Innovation is not something new; it has been with us through the ages, in fact, a deciding point in the pivot points for each age. And we are at the cusp of a new age, emerging from the age of information to an age of personalization. Over the next several months, we will feature blogs about innovation, and the emergence of a new age, which leverages technology – networks, databases, aggregated information, community – connected through online networks worldwide, and the needs of the customer – ever more selective and discerning to deliver personalized solutions in industries ranging from retail to financial services, clean energy to healthcare IT. Our first feature of the series provides an overview of innovation through the ages.


Innovation Through the Ages

When we look at innovation through the ages, we will see not just that individual innovations changed the lives of the people directly and indirectly associated with the innovation and community, but also that it impacted the culture, the thinking, and the way of life for the community, and the possibilities and possibilities for everyone.

Beginning with the Stone Age, when we first used tools, and the development of our brains, so as a more intelligent species, we have an edge over larger, faster, tougher competitors. Next comes the Age of Agriculture, when we learned how to plant, grow and store crops and domesticate animals. This age brought us from a nomadic, follow-the-herd, gather-along-the-way culture, to one that is more sedentary, one where we can delegate tasks, collaborate with tasks, and take more time and attention to non-essential needs.

Technological advancements of the Renaissance of the 15th and 16th Century included the advent of the printing press, which changed forever how we communicate, the origination of double shell domes and other architectural innovations which changed forever the type of structures we build, and the initial use of linear perspective in drawing, which, along with other innovations in art, changed our view of the arts and culture for all ages to come. In addition, the continual development of agricultural practices, which allowed fewer people to produce more food, and the appeal of the cities, and the breadth and appeal of other professions continued to draw people from the countryside into the cities.

And the Industrial Revolution of the 18th and 19th Century brought additional changes in agriculture (production, harvesting and storage), manufacturing (mass production with great precision, interchangeable parts), transportation (steam-powered ships, trains, combustion engines), and technology (telephone, wires, electricity), amplified this trend, further facilitating the departure from rural communities to cities and towns. There was an unprecedented swelling of the population and additional transformation of the social, economic, political and cultural conditions.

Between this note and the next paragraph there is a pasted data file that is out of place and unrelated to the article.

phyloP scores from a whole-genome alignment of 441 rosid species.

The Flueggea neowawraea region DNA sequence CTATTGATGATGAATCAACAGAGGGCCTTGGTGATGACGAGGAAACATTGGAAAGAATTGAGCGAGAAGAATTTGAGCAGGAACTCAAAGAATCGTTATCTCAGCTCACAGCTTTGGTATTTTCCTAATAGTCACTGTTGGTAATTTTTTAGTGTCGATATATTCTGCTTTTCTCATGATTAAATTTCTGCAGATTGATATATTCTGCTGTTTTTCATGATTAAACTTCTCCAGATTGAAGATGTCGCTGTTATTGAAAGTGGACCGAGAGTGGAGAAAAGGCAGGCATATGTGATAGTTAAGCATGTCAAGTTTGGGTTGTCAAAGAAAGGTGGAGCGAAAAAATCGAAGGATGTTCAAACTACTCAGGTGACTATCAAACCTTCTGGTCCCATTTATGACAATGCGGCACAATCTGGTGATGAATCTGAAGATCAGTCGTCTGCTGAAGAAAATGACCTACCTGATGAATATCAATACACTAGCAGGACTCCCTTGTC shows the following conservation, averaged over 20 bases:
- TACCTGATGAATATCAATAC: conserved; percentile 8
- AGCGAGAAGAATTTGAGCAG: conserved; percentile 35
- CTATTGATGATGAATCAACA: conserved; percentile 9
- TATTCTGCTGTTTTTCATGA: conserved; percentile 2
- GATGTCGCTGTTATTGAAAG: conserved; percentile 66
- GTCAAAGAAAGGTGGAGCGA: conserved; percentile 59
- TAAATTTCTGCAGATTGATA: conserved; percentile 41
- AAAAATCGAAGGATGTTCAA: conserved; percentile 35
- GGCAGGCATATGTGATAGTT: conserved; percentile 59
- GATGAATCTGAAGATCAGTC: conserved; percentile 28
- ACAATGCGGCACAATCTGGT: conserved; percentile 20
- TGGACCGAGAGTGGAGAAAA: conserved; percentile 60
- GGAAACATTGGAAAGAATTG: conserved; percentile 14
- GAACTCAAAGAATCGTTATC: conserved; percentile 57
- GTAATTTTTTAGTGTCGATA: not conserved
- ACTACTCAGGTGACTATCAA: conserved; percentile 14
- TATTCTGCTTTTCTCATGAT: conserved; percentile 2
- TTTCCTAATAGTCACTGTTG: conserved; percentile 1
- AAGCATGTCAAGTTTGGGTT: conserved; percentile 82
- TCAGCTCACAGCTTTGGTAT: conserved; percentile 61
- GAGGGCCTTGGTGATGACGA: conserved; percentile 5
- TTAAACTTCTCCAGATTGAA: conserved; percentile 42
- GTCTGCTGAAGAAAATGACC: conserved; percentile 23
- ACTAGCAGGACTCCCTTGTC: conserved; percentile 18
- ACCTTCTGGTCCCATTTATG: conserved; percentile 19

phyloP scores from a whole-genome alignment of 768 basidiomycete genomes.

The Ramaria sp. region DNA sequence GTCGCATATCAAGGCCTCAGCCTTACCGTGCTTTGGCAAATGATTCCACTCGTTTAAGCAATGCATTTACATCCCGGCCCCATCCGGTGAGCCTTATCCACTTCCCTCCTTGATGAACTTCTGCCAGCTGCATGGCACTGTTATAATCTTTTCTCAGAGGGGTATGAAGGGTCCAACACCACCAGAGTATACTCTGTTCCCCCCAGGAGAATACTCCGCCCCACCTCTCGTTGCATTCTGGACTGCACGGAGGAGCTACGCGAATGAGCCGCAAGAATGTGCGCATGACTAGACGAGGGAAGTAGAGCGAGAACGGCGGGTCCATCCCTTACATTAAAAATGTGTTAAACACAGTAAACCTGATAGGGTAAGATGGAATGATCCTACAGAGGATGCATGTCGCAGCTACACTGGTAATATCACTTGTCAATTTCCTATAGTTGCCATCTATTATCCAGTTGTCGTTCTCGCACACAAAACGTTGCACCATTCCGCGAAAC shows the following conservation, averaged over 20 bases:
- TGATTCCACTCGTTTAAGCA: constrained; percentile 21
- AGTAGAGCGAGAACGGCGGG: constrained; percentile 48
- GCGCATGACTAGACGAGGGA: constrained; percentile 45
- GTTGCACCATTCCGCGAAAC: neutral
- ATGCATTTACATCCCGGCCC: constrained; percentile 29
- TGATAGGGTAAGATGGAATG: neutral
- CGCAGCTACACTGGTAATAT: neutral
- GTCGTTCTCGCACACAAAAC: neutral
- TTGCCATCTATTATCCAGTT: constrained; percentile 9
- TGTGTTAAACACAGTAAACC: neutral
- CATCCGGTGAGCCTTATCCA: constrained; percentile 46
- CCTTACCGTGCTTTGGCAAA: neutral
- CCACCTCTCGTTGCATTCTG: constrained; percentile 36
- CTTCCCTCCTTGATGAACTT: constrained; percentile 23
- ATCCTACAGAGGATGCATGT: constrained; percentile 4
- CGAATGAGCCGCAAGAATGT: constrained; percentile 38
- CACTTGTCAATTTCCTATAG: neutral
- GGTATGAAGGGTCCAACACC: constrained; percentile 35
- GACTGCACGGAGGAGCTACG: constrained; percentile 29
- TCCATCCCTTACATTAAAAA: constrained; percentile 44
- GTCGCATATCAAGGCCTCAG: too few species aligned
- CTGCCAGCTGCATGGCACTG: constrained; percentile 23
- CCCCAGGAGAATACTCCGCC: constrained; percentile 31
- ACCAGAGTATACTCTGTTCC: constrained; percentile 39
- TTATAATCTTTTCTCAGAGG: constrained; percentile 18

Going into the 20th century, we look at the Atomic, Jet and Space Ages, and the science and technological innovations which made the creation and detonation of the atomic bomb possible, and the economic, political, social, ethical and other implications of the nuclear age. Scientific and technological advancements also ushered in the jet age, which facilitated the connection of people from around the globe, but stopped short of doing it at ‘jet speed’ for economic reasons, and the space age, which brought astronauts to the moon and safely back, and even now exploring the market demand and business opportunity if this can be done cost-effectively.

With the advent and rapid adoption of the personal computer in the late 1970s, the advancements in broadband, networking and cabling, the swelling techno-philic populations around the world, and the rise of the internet and its ability to inform and connect and facilitate economic and other transactions, we are brought into the Age of Innovation. Technology becomes a pervasive part of the daily lives of educated people from around the world, further diversifying economic opportunities for the masses, and changing the economic, political, social development for all communities, and people together from around the world.

With the continued rapid advancements in computer processing, in networking, in hardware, with the phenomenal rise of content and applications, and a growing global community demanding more information faster, with advancements in other technology-driven industries including clean energy, life science, and the demand from non-tech industries from retail to restaurants for more information to empower and serve a diverse client base, with current successes meeting the customized needs of a privileged few, and targeted solutions for niche audiences, we are evolving into an Age of Personalization, and this blog series will explore the drivers for this revolution, the solutions currently being offered, and the stories behind today’s successful leaders. Our next blog will be entitled ‘The Drivers for the Age of Personalization’, and a future blog will profile top ten categories for personalized solutions.